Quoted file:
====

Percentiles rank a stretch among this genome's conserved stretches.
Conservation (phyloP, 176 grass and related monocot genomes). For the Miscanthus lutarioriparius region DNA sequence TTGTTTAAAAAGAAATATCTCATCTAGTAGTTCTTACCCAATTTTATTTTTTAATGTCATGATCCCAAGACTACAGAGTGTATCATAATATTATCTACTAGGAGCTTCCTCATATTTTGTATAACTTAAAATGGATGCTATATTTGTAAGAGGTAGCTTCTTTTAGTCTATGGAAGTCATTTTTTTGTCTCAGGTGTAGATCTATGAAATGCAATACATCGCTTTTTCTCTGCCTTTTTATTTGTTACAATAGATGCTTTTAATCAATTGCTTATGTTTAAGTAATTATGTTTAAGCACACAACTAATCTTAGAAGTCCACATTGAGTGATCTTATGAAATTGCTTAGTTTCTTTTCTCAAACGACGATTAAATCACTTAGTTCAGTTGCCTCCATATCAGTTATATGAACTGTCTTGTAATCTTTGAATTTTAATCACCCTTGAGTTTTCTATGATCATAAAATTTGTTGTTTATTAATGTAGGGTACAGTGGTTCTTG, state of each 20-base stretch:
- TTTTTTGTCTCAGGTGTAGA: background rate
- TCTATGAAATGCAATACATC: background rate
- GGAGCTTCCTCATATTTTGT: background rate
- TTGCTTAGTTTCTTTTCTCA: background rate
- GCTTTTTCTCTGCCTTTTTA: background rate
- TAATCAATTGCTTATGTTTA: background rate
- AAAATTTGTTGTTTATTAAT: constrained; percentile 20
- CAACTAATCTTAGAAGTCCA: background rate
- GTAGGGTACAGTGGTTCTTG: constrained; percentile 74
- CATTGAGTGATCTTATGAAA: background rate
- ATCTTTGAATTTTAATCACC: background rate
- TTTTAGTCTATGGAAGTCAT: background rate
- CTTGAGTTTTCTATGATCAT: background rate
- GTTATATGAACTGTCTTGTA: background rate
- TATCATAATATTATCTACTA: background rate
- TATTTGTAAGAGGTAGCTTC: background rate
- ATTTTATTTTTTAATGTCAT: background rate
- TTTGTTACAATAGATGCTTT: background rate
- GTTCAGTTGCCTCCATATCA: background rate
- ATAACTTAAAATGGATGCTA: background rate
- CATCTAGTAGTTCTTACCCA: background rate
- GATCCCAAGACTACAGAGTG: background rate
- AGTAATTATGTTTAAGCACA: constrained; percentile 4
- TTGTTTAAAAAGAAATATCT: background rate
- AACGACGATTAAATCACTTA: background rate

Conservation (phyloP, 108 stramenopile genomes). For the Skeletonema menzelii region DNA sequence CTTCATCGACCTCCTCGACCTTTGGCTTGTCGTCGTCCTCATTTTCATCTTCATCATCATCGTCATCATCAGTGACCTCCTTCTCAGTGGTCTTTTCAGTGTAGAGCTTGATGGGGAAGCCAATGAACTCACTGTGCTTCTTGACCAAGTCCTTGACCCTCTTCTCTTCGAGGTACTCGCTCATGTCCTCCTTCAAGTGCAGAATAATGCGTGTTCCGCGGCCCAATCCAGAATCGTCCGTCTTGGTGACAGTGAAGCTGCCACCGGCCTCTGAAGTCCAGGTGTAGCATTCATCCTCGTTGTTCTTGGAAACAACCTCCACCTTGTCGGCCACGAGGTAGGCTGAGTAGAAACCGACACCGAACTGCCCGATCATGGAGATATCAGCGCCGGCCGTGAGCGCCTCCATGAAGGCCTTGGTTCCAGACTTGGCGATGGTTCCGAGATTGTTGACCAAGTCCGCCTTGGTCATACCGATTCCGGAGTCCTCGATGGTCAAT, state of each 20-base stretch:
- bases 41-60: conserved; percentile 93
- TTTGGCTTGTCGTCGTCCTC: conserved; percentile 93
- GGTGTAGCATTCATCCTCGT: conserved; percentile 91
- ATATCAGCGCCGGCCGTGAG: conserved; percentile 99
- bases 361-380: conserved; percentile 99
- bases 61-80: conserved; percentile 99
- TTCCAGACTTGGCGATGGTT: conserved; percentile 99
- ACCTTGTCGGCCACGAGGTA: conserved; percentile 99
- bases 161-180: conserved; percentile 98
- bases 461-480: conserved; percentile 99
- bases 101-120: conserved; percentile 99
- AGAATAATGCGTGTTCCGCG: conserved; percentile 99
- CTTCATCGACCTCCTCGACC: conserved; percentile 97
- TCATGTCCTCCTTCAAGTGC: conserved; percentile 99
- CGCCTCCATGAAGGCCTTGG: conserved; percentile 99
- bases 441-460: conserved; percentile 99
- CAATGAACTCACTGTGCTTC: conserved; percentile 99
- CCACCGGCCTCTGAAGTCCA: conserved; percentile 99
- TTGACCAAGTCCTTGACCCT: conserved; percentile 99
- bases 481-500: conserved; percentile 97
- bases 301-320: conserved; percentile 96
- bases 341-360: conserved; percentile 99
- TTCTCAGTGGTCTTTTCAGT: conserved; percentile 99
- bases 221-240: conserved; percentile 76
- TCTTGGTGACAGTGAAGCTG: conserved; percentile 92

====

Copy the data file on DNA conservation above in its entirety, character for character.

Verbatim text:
Percentiles rank a stretch among this genome's conserved stretches.
Conservation (phyloP, 176 grass and related monocot genomes). For the Miscanthus lutarioriparius region DNA sequence TTGTTTAAAAAGAAATATCTCATCTAGTAGTTCTTACCCAATTTTATTTTTTAATGTCATGATCCCAAGACTACAGAGTGTATCATAATATTATCTACTAGGAGCTTCCTCATATTTTGTATAACTTAAAATGGATGCTATATTTGTAAGAGGTAGCTTCTTTTAGTCTATGGAAGTCATTTTTTTGTCTCAGGTGTAGATCTATGAAATGCAATACATCGCTTTTTCTCTGCCTTTTTATTTGTTACAATAGATGCTTTTAATCAATTGCTTATGTTTAAGTAATTATGTTTAAGCACACAACTAATCTTAGAAGTCCACATTGAGTGATCTTATGAAATTGCTTAGTTTCTTTTCTCAAACGACGATTAAATCACTTAGTTCAGTTGCCTCCATATCAGTTATATGAACTGTCTTGTAATCTTTGAATTTTAATCACCCTTGAGTTTTCTATGATCATAAAATTTGTTGTTTATTAATGTAGGGTACAGTGGTTCTTG, state of each 20-base stretch:
- TTTTTTGTCTCAGGTGTAGA: background rate
- TCTATGAAATGCAATACATC: background rate
- GGAGCTTCCTCATATTTTGT: background rate
- TTGCTTAGTTTCTTTTCTCA: background rate
- GCTTTTTCTCTGCCTTTTTA: background rate
- TAATCAATTGCTTATGTTTA: background rate
- AAAATTTGTTGTTTATTAAT: constrained; percentile 20
- CAACTAATCTTAGAAGTCCA: background rate
- GTAGGGTACAGTGGTTCTTG: constrained; percentile 74
- CATTGAGTGATCTTATGAAA: background rate
- ATCTTTGAATTTTAATCACC: background rate
- TTTTAGTCTATGGAAGTCAT: background rate
- CTTGAGTTTTCTATGATCAT: background rate
- GTTATATGAACTGTCTTGTA: background rate
- TATCATAATATTATCTACTA: background rate
- TATTTGTAAGAGGTAGCTTC: background rate
- ATTTTATTTTTTAATGTCAT: background rate
- TTTGTTACAATAGATGCTTT: background rate
- GTTCAGTTGCCTCCATATCA: background rate
- ATAACTTAAAATGGATGCTA: background rate
- CATCTAGTAGTTCTTACCCA: background rate
- GATCCCAAGACTACAGAGTG: background rate
- AGTAATTATGTTTAAGCACA: constrained; percentile 4
- TTGTTTAAAAAGAAATATCT: background rate
- AACGACGATTAAATCACTTA: background rate

Conservation (phyloP, 108 stramenopile genomes). For the Skeletonema menzelii region DNA sequence CTTCATCGACCTCCTCGACCTTTGGCTTGTCGTCGTCCTCATTTTCATCTTCATCATCATCGTCATCATCAGTGACCTCCTTCTCAGTGGTCTTTTCAGTGTAGAGCTTGATGGGGAAGCCAATGAACTCACTGTGCTTCTTGACCAAGTCCTTGACCCTCTTCTCTTCGAGGTACTCGCTCATGTCCTCCTTCAAGTGCAGAATAATGCGTGTTCCGCGGCCCAATCCAGAATCGTCCGTCTTGGTGACAGTGAAGCTGCCACCGGCCTCTGAAGTCCAGGTGTAGCATTCATCCTCGTTGTTCTTGGAAACAACCTCCACCTTGTCGGCCACGAGGTAGGCTGAGTAGAAACCGACACCGAACTGCCCGATCATGGAGATATCAGCGCCGGCCGTGAGCGCCTCCATGAAGGCCTTGGTTCCAGACTTGGCGATGGTTCCGAGATTGTTGACCAAGTCCGCCTTGGTCATACCGATTCCGGAGTCCTCGATGGTCAAT, state of each 20-base stretch:
- bases 41-60: conserved; percentile 93
- TTTGGCTTGTCGTCGTCCTC: conserved; percentile 93
- GGTGTAGCATTCATCCTCGT: conserved; percentile 91
- ATATCAGCGCCGGCCGTGAG: conserved; percentile 99
- bases 361-380: conserved; percentile 99
- bases 61-80: conserved; percentile 99
- TTCCAGACTTGGCGATGGTT: conserved; percentile 99
- ACCTTGTCGGCCACGAGGTA: conserved; percentile 99
- bases 161-180: conserved; percentile 98
- bases 461-480: conserved; percentile 99
- bases 101-120: conserved; percentile 99
- AGAATAATGCGTGTTCCGCG: conserved; percentile 99
- CTTCATCGACCTCCTCGACC: conserved; percentile 97
- TCATGTCCTCCTTCAAGTGC: conserved; percentile 99
- CGCCTCCATGAAGGCCTTGG: conserved; percentile 99
- bases 441-460: conserved; percentile 99
- CAATGAACTCACTGTGCTTC: conserved; percentile 99
- CCACCGGCCTCTGAAGTCCA: conserved; percentile 99
- TTGACCAAGTCCTTGACCCT: conserved; percentile 99
- bases 481-500: conserved; percentile 97
- bases 301-320: conserved; percentile 96
- bases 341-360: conserved; percentile 99
- TTCTCAGTGGTCTTTTCAGT: conserved; percentile 99
- bases 221-240: conserved; percentile 76
- TCTTGGTGACAGTGAAGCTG: conserved; percentile 92